v26-n2 [spring 2014] v26-n1 [winter 2014] v25-n5 [end of year 2013] v25-n4 [fall 2013] v25-n3 [summer 2013]

v26-n2 [spring 2014]

This issue’s Editorial… A Jack Of All Trades The music industry is a scary place. There are no guarantees for your career, no employer to help with health insurance, no stable 9­5, 40 hour a week job to rely on for income. To most, this can be a really scary thing. A lot of people rely on a backup plan – some sort of career they can fall back on if the music business fails for them. Some even just deal with a day job and do music on the side. But it doesn’t necessarily have to be that way. You can make a comfortable living playing music if you know how to hustle and if you’re able to do more than just one thing. A lot of misconception surrounds being in a band and “making it big”. Not only is making it big extremely rare, but for the most part, it doesn’t really last long without any extra musical income or employability. Teaching is a big one for myself and many other professional musicians. This is about as close as you can get to a regular day job playing music. You should, of course, be at least able to read music and convey your ideas. But you can pretty much take what you’re making at your day job and double your hourly rate as a teacher. Look into what other teachers in your area are charging for lessons. Consider this: if you made double the hourly rate, you could work half as much and bring in the same amount of money. Imagine your job only being 20 hours a week instead of 40. Pretty sweet! There are a plethora of other options as well. You can make a little bit of money from monetizing YouTube videos. You can do clinics, write for magazines and create your own products online to sell. Let’s not forget the more traditional sources of income, such as freelance gigging and studio sessions. And these are all just scratching the surface. I encourage you to try many, if not all, of these ideas. I’ve been making 100% of my living from music for over a decade with these methods and more. It’s doable and you can do it too! ALSO IN THIS ISSUE On The Cover: Andy Shoniker by Aaron Edgar Not Quite Snare Solos by Aaron Edgar Drummers Don’t Need Clockmakers by Franck Camus Take Something […]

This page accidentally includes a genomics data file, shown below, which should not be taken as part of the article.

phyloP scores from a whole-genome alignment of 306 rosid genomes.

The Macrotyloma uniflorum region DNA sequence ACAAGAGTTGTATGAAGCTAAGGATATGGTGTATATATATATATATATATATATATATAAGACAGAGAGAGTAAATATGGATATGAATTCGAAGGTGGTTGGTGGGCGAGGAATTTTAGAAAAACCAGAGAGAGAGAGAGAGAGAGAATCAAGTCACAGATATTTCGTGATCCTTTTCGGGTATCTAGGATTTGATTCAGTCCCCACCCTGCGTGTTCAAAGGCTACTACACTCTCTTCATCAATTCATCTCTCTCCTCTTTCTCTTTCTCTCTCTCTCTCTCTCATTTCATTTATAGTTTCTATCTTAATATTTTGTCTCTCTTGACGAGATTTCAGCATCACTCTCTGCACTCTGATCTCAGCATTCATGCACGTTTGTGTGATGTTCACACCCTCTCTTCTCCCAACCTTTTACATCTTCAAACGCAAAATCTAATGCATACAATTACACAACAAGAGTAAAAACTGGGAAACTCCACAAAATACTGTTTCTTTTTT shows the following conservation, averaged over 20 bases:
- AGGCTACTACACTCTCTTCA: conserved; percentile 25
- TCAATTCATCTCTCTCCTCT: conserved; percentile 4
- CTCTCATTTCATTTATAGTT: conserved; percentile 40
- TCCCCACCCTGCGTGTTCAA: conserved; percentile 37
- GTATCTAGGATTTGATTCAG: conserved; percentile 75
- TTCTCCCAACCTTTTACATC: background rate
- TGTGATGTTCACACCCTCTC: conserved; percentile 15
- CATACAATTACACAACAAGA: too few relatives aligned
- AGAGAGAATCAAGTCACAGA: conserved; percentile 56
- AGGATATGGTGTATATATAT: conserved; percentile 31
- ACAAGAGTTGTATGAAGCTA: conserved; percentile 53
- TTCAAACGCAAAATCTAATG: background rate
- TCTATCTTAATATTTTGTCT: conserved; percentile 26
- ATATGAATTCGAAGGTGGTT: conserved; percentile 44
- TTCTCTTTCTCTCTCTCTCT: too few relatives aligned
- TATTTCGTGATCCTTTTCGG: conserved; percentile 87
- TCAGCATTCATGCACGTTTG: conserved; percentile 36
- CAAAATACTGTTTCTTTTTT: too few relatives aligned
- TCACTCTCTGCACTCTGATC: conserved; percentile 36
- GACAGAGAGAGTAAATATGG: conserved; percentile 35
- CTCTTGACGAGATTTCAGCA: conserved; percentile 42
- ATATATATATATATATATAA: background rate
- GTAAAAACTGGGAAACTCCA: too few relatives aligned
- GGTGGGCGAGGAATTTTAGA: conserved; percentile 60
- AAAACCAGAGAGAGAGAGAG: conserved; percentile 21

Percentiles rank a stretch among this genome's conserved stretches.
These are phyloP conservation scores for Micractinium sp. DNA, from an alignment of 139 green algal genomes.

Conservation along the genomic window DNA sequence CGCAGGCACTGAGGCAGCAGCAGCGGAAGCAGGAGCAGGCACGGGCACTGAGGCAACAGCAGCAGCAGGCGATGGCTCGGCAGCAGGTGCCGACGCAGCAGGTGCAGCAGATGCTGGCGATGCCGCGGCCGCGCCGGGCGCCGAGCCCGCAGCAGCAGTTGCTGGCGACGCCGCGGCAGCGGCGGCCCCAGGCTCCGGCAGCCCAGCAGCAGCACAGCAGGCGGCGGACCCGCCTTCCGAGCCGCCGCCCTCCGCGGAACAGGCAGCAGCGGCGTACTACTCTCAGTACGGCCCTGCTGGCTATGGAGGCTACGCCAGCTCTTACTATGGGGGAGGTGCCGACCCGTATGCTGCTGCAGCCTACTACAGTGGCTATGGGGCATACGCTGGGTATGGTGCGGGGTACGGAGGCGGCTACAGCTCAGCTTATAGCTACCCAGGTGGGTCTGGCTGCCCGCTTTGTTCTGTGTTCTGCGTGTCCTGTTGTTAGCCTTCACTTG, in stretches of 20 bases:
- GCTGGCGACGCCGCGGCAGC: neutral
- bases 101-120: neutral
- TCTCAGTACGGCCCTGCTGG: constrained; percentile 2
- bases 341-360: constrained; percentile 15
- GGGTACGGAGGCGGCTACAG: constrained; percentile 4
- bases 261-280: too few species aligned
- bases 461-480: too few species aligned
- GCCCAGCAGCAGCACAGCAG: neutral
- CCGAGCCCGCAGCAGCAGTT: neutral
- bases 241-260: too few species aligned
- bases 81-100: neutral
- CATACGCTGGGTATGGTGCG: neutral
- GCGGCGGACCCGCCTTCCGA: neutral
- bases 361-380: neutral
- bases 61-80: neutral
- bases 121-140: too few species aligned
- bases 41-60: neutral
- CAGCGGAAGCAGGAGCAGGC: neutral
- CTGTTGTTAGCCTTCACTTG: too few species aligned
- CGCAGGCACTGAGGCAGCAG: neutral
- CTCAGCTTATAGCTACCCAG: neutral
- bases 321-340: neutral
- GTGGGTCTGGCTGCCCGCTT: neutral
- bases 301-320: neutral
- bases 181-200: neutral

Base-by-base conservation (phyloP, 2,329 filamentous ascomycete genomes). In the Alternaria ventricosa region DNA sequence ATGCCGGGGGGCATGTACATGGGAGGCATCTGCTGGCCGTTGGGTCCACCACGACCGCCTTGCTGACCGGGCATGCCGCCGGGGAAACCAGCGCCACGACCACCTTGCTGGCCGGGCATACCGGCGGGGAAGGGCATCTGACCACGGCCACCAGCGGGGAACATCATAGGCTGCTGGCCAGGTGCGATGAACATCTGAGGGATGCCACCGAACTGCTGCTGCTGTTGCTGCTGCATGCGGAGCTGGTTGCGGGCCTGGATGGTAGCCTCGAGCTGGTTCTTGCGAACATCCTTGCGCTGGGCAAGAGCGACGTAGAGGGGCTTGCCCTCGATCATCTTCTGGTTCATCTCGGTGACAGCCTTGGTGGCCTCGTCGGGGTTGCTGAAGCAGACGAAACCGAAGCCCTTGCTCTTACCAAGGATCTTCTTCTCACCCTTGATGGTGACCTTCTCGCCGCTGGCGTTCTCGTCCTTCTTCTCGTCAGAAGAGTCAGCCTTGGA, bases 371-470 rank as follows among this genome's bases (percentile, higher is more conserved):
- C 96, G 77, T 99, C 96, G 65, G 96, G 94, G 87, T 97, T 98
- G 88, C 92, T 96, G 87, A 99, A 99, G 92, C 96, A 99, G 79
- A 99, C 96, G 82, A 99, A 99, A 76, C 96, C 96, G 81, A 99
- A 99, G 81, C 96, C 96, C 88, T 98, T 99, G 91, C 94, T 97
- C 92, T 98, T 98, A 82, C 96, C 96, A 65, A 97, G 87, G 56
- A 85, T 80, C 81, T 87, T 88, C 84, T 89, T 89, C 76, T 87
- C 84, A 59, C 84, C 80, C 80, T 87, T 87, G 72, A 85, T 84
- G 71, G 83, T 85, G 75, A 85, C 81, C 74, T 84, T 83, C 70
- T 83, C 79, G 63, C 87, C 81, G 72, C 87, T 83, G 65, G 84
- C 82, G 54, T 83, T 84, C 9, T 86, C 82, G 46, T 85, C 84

v26-n1 [winter 2014]

This issue’s Editorial… A New Year, A Marginally New You 2014 is upon us and for the majority of people that means it’s time for New Year’s resolutions. However, for the majority of people those resolutions never really stick. Usually it’s due to setting too lofty or overly ambitious goals. I suggest we all look at smaller, […]

v25-n5 [end of year 2013]

This issue’s Editorial… A Weekend At Montreal Drum Fest   Drum Fest weekend has come and gone, *le sigh*.  For the first time, I got to spend some extended time in Montreal and I had a blast. We had performers that stylistically covered an extremely broad spectrum. One can’t help but walk away completely inspired. […]

v25-n4 [fall 2013]

This issue’s Editorial… How to Make Money from YouTube So, you want to make a cool, easy million bucks and be an online sensation? Well, I can’t help you do that. I can, however, tell you exactly how to start making money from your YouTube account, provided you’re creating your own content and not violating any copyright […]

v25-n3 [summer 2013]

This issue’s Editorial… Get Outta the Basement! A great way to skyrocket your progress as a drummer is to stop woodshedding in the basement and get out there to play with other musicians. After all, the whole purpose is to make music. Playing the drums on your own is only part of the equation. Every […]